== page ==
www.delorie.com/gnu/docs/elisp-manual-21/elisp_88.html   search  
 
Buy the book!


GNU Emacs Lisp Reference Manual

[ < ] [ > ]   [ << ] [ Up ] [ >> ]         [Top] [Contents] [Index] [ ? ]

5.7 Using Lists as Sets

A list can represent an unordered mathematical set--simply consider a value an element of a set if it appears in the list, and ignore the order of the list. To form the union of two sets, use append (as long as you don't mind having duplicate elements). Other useful functions for sets include memq and delq, and their equal versions, member and delete.

Common Lisp note: Common Lisp has functions union (which avoids duplicate elements) and intersection for set operations, but GNU Emacs Lisp does not have them. You can write them in Lisp if you wish.

Function: memq object list
This function tests to see whether object is a member of list. If it is, memq returns a list starting with the first occurrence of object. Otherwise, it returns nil. The letter `q' in memq says that it uses eq to compare object against the elements of the list. For example:

 
(memq 'b '(a b c b a))
     => (b c b a)
(memq '(2) '((1) (2)))    ; (2) and (2) are not eq.
     => nil

Function: member-ignore-case object list
This function is like member, except that it ignores differences in letter-case and text representation: upper-case and lower-case letters are treated as equal, and unibyte strings are converted to multibyte prior to comparison.

Function: delq object list
This function destructively removes all elements eq to object from list. The letter `q' in delq says that it uses eq to compare object against the elements of the list, like memq and remq.

When delq deletes elements from the front of the list, it does so simply by advancing down the list and returning a sublist that starts after those elements:

 
(delq 'a '(a b c)) == (cdr '(a b c))

When an element to be deleted appears in the middle of the list, removing it involves changing the CDRs (see section 5.6.2 Altering the CDR of a List).

 
(setq sample-list '(a b c (4)))
     => (a b c (4))
(delq 'a sample-list)
     => (b c (4))
sample-list
     => (a b c (4))
(delq 'c sample-list)
     => (a b (4))
sample-list
     => (a b (4))

Note that (delq 'c sample-list) modifies sample-list to splice out the third element, but (delq 'a sample-list) does not splice anything--it just returns a shorter list. Don't assume that a variable which formerly held the argument list now has fewer elements, or that it still holds the original list! Instead, save the result of delq and use that. Most often we store the result back into the variable that held the original list:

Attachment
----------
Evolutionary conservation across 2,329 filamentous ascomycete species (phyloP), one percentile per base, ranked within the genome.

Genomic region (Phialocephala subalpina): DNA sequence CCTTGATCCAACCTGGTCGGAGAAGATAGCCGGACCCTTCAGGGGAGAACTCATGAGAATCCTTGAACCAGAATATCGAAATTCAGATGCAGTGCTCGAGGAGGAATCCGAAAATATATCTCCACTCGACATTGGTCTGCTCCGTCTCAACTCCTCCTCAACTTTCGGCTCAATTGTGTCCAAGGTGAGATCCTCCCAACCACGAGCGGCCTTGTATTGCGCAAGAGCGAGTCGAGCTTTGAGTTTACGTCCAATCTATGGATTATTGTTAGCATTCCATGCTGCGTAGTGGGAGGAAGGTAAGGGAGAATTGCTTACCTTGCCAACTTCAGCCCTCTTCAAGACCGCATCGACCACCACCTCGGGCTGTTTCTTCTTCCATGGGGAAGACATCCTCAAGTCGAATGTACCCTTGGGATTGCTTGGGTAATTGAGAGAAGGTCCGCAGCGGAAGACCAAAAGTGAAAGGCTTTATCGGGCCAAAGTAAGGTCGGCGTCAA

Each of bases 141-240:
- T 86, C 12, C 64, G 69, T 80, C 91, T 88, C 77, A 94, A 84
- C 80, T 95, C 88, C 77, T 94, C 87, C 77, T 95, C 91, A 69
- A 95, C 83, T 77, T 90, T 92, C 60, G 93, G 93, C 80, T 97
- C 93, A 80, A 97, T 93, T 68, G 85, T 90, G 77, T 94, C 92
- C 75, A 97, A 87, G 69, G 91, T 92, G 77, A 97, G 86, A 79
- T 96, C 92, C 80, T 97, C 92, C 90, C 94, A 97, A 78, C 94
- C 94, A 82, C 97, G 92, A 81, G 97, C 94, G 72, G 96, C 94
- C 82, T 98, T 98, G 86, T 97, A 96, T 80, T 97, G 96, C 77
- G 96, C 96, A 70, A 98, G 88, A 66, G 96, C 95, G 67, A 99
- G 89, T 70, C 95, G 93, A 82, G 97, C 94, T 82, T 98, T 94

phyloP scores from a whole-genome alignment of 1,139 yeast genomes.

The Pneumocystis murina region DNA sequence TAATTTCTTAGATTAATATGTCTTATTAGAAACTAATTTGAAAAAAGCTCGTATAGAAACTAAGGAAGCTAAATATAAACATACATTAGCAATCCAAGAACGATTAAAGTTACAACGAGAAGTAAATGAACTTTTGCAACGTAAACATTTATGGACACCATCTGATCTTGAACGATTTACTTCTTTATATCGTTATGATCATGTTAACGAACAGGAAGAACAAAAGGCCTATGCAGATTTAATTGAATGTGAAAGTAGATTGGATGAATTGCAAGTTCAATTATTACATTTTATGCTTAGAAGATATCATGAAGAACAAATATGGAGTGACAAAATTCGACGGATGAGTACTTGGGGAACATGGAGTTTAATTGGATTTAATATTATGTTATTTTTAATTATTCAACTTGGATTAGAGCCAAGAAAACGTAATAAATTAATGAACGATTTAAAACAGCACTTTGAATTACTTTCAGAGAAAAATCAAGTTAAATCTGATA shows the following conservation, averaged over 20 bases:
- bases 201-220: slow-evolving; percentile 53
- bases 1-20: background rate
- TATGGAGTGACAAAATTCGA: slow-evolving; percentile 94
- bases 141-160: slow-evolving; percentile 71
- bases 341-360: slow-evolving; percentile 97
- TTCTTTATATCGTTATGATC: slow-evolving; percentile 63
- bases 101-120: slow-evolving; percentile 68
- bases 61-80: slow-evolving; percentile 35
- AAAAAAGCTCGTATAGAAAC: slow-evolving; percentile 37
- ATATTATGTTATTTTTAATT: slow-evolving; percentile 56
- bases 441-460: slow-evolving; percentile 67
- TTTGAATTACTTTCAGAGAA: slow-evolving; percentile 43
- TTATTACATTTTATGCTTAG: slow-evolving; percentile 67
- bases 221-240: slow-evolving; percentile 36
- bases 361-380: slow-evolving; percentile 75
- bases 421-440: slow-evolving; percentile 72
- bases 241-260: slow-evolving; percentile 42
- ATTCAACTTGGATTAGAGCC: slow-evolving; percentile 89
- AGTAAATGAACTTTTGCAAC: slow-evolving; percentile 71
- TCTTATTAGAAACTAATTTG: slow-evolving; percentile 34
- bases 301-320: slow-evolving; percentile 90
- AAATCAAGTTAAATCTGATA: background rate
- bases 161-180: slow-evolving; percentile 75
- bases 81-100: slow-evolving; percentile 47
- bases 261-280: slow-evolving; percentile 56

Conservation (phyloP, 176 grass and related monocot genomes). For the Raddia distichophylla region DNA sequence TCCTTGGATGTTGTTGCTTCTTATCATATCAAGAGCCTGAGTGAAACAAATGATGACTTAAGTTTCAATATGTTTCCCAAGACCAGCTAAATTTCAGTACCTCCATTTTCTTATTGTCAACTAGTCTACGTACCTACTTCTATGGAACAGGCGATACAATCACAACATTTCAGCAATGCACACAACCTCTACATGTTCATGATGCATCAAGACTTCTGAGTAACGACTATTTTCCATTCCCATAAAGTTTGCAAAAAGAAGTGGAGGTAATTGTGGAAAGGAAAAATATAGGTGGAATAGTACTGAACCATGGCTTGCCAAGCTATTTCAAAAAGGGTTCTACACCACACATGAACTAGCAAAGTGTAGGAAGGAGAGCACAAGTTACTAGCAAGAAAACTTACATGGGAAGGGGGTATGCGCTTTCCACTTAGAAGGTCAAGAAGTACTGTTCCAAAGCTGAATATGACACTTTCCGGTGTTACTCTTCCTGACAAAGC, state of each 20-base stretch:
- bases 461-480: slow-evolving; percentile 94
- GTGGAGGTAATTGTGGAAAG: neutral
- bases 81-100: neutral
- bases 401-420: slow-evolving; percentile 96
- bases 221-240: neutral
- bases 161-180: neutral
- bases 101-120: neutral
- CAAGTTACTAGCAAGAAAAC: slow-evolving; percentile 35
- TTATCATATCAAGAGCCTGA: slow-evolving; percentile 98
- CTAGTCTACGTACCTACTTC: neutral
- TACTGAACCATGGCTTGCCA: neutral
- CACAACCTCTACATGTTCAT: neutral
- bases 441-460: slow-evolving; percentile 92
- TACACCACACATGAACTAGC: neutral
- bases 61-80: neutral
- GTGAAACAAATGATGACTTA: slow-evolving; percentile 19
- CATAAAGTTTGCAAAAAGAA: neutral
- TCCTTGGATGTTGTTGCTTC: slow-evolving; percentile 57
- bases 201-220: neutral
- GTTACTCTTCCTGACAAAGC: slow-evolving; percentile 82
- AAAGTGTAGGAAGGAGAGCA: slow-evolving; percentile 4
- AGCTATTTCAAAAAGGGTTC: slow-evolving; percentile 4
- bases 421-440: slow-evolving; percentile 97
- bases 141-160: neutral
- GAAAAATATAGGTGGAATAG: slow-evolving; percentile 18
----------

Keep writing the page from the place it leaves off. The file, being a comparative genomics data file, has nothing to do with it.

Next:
(setq flowers (delq 'rose flowers))

In the following example, the (4) that delq attempts to match and the (4) in the sample-list are not eq:

 
(delq '(4) sample-list)
     => (a c (4))

The following two functions are like memq and delq but use equal rather than eq to compare elements. See section 2.7 Equality Predicates.

Function: member object list
The function member tests to see whether object is a member of list, comparing members with object using equal. If object is a member, member returns a list starting with its first occurrence in list. Otherwise, it returns nil.

Compare this with memq:

 
(member '(2) '((1) (2)))  ; (2) and (2) are equal.
     => ((2))
(memq '(2) '((1) (2)))    ; (2) and (2) are not eq.
     => nil
;; Two strings with the same contents are equal.
(member "foo" '("foo" "bar"))
     => ("foo" "bar")

Function: delete object sequence
If sequence is a list, this function destructively removes all elements equal to object from sequence. For lists, delete is to delq as member is to memq: it uses equal to compare elements with object, like member; when it finds an element that matches, it removes the element just as delq would.

If sequence is a vector or string, delete returns a copy of sequence with all elements equal to object removed.

For example:

 
(delete '(2) '((2) (1) (2)))
     => ((1))
(delete '(2) [(2) (1) (2)])
     => [(1)]

Function: remove object sequence
This function is the non-destructive counterpart of delete. If returns a copy of sequence, a list, vector, or string, with elements equal to object removed. For example:

 
(remove '(2) '((2) (1) (2)))
     => ((1))
(remove '(2) [(2) (1) (2)])
     => [(1)]

Common Lisp note: The functions member, delete and remove in GNU Emacs Lisp are derived from Maclisp, not Common Lisp. The Common Lisp versions do not use equal to compare elements.

See also the function add-to-list, in 11.8 How to Alter a Variable Value, for another way to add an element to a list stored in a variable.


[ < ] [ > ]   [ << ] [ Up ] [ >> ]         [Top] [Contents] [Index] [ ? ]

  webmaster   donations   bookstore     delorie software   privacy  
  Copyright 2003   by The Free Software Foundation     Updated Jun 2003